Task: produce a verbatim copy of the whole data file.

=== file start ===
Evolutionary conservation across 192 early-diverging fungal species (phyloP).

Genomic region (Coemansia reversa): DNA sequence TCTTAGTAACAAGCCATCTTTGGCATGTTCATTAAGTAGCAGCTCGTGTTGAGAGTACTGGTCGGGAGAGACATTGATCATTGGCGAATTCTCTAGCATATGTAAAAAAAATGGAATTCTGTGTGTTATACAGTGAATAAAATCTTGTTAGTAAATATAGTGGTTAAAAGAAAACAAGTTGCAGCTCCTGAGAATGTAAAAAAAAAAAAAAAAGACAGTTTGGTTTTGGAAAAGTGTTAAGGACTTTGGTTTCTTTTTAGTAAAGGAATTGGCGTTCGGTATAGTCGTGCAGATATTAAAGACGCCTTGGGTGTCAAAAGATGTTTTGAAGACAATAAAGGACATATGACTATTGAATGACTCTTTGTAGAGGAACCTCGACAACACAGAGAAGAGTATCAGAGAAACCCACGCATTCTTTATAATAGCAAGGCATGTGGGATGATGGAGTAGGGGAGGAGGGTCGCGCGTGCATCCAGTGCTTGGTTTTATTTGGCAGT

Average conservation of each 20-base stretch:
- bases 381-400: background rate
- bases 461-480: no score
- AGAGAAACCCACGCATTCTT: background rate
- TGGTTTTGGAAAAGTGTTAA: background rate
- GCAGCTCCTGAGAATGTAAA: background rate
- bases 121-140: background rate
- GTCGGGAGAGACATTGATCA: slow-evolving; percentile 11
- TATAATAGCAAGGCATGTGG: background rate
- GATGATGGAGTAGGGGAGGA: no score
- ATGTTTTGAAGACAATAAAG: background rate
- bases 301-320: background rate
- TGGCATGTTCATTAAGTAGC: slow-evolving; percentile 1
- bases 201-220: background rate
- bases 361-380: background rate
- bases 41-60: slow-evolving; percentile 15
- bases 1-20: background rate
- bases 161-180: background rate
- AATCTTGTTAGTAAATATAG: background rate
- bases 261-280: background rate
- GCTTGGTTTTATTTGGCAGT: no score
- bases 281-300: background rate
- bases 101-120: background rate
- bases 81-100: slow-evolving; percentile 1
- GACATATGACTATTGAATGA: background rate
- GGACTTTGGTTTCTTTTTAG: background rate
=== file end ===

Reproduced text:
Evolutionary conservation across 192 early-diverging fungal species (phyloP).

Genomic region (Coemansia reversa): DNA sequence TCTTAGTAACAAGCCATCTTTGGCATGTTCATTAAGTAGCAGCTCGTGTTGAGAGTACTGGTCGGGAGAGACATTGATCATTGGCGAATTCTCTAGCATATGTAAAAAAAATGGAATTCTGTGTGTTATACAGTGAATAAAATCTTGTTAGTAAATATAGTGGTTAAAAGAAAACAAGTTGCAGCTCCTGAGAATGTAAAAAAAAAAAAAAAAGACAGTTTGGTTTTGGAAAAGTGTTAAGGACTTTGGTTTCTTTTTAGTAAAGGAATTGGCGTTCGGTATAGTCGTGCAGATATTAAAGACGCCTTGGGTGTCAAAAGATGTTTTGAAGACAATAAAGGACATATGACTATTGAATGACTCTTTGTAGAGGAACCTCGACAACACAGAGAAGAGTATCAGAGAAACCCACGCATTCTTTATAATAGCAAGGCATGTGGGATGATGGAGTAGGGGAGGAGGGTCGCGCGTGCATCCAGTGCTTGGTTTTATTTGGCAGT

Average conservation of each 20-base stretch:
- bases 381-400: background rate
- bases 461-480: no score
- AGAGAAACCCACGCATTCTT: background rate
- TGGTTTTGGAAAAGTGTTAA: background rate
- GCAGCTCCTGAGAATGTAAA: background rate
- bases 121-140: background rate
- GTCGGGAGAGACATTGATCA: slow-evolving; percentile 11
- TATAATAGCAAGGCATGTGG: background rate
- GATGATGGAGTAGGGGAGGA: no score
- ATGTTTTGAAGACAATAAAG: background rate
- bases 301-320: background rate
- TGGCATGTTCATTAAGTAGC: slow-evolving; percentile 1
- bases 201-220: background rate
- bases 361-380: background rate
- bases 41-60: slow-evolving; percentile 15
- bases 1-20: background rate
- bases 161-180: background rate
- AATCTTGTTAGTAAATATAG: background rate
- bases 261-280: background rate
- GCTTGGTTTTATTTGGCAGT: no score
- bases 281-300: background rate
- bases 101-120: background rate
- bases 81-100: slow-evolving; percentile 1
- GACATATGACTATTGAATGA: background rate
- GGACTTTGGTTTCTTTTTAG: background rate